Casualty Gains

If you receive insurance reimbursement that is more than your adjusted basis in the destroyed or damaged property, you may actually have a gain as a result of the casualty or theft. However, the fact that a gain exists does not necessarily mean that it will be taxable right away. You will probably be able to defer the gain to a later year (or perhaps indefinitely) if you purchase qualified replacement property.

First, in calculating your gain, remember that you can subtract from your reimbursement any expenses you incurred in obtaining the reimbursement, such as the expenses of hiring an independent insurance adjuster.

Then, if you spend the same amount as the remainder of the insurance money you received, either repairing or restoring the property, or in purchasing replacement property, you can postpone tax on the gain. However, you must make the replacement within two years of the end of the tax year in which you have the gain. If the loss was to your main home, and the area was declared a federal disaster area, you have more time: up to four years after the end of your tax year in which you have the gain.

The replacement property must be similar or related in use to the property that was destroyed. For instance, if your car was destroyed, you can replace it with another car, but not with a piano. If your home was destroyed, you can replace it with another main residence such as a home or a condo, but not with a store building. If the property was investment real estate, then other investment real estate will qualify as a replacement, but not a second home. However, if the property was business or income-producing property located in a federally-declared disaster area, any business-use property will qualify.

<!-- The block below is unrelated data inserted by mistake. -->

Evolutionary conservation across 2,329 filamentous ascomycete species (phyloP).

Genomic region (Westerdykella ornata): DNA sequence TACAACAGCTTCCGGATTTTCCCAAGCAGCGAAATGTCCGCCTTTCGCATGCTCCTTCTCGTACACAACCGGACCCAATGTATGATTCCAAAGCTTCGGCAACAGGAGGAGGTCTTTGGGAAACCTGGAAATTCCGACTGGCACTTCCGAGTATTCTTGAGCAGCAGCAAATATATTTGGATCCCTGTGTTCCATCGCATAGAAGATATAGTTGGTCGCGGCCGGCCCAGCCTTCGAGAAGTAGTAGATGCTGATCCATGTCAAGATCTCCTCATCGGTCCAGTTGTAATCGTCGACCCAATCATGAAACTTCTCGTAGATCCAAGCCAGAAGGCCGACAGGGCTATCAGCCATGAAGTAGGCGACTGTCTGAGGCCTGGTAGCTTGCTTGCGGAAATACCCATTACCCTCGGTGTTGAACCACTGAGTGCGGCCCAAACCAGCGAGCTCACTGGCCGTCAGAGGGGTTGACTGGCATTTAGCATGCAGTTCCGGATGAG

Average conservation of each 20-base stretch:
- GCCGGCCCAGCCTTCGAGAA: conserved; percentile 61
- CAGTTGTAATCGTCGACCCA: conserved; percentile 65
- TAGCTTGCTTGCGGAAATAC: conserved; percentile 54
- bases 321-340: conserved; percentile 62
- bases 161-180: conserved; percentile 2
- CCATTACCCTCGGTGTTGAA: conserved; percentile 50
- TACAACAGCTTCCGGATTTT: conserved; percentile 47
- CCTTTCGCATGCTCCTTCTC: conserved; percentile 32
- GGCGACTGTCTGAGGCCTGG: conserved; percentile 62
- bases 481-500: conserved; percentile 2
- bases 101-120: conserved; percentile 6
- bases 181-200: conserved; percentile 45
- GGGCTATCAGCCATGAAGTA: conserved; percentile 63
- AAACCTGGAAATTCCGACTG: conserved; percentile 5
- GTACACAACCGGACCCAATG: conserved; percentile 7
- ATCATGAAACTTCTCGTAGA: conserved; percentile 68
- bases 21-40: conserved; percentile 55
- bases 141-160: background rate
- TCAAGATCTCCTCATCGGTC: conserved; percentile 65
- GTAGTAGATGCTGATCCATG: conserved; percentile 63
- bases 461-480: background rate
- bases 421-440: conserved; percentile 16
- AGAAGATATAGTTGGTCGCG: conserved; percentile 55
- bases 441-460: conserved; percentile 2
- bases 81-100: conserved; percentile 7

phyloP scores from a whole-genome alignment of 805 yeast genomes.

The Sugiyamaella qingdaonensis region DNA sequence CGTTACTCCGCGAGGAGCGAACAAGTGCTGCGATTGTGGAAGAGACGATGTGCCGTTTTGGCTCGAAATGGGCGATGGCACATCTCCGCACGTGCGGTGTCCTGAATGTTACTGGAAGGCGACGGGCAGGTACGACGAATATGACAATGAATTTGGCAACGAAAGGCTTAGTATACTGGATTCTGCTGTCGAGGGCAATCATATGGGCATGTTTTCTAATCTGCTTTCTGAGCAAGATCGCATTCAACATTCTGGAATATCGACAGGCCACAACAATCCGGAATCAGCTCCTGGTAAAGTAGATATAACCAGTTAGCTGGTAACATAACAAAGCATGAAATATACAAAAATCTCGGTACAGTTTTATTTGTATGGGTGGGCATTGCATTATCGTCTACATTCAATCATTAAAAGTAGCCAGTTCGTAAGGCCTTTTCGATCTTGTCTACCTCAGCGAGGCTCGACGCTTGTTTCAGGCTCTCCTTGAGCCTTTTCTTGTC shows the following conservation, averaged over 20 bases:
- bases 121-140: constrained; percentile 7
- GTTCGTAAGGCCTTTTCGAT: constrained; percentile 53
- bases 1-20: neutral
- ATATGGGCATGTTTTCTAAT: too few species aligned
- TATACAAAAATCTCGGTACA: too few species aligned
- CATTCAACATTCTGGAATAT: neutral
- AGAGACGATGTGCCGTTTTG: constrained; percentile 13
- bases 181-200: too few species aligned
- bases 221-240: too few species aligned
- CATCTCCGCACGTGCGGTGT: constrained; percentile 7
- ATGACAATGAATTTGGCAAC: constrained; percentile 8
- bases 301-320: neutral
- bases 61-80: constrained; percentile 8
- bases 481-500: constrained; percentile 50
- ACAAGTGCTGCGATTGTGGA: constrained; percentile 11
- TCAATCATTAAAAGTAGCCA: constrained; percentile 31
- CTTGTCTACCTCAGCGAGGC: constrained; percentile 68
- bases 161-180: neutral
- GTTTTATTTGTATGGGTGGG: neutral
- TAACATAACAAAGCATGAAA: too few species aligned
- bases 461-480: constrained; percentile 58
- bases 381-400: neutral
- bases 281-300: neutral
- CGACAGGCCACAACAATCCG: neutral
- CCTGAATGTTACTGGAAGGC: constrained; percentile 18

You cannot postpone a casualty gain of more than $100,000 by purchasing replacement property from a related party, such as a corporation you control.

However, you can replace property and defer gain by purchasing a controlling interest in a corporation that owns similar property, as long as you own at least 80 percent of the stock.

If you purchase replacement property, you will have to reduce the tax basis of the new property to reflect the casualty gain you postponed.


Daisy Tandy, an avid car collector, purchased a 1948 Packard convertible in poor condition at a garage sale for $1,000. After months of hard work and an additional $5,000 in car parts, she managed to restore most of the car's majesty, not to mention its chrome. To protect her labor of love and her investment, she insured the car for $25,000, with a $500 deductible.

After a freak auto accident involving her neighbor's fence, Miss Daisy's car was totaled. Her insurance company reimbursed her in the amount of $24,500 ($25,000 less the $500 deductible). So, Miss Daisy had $18,500 ($24,500 minus the $1,000 purchase price and $5,000 in upgrades) of realized gain on the involuntary conversion of the property.

Miss Daisy spent the entire $24,500 of insurance proceeds on a replacement car and thereby qualified for a deferral of tax on all her gain. Her basis in the replacement car is $6,000, the cost of her new car reduced by the amount of her unrecognized gain ($24,500-$18,500=$6,000). If she had spent less than the full amount of insurance proceeds she received, any amount between $6,000 (the original cost of the car plus restoration costs) and $24,500 would be recognized as taxable gain.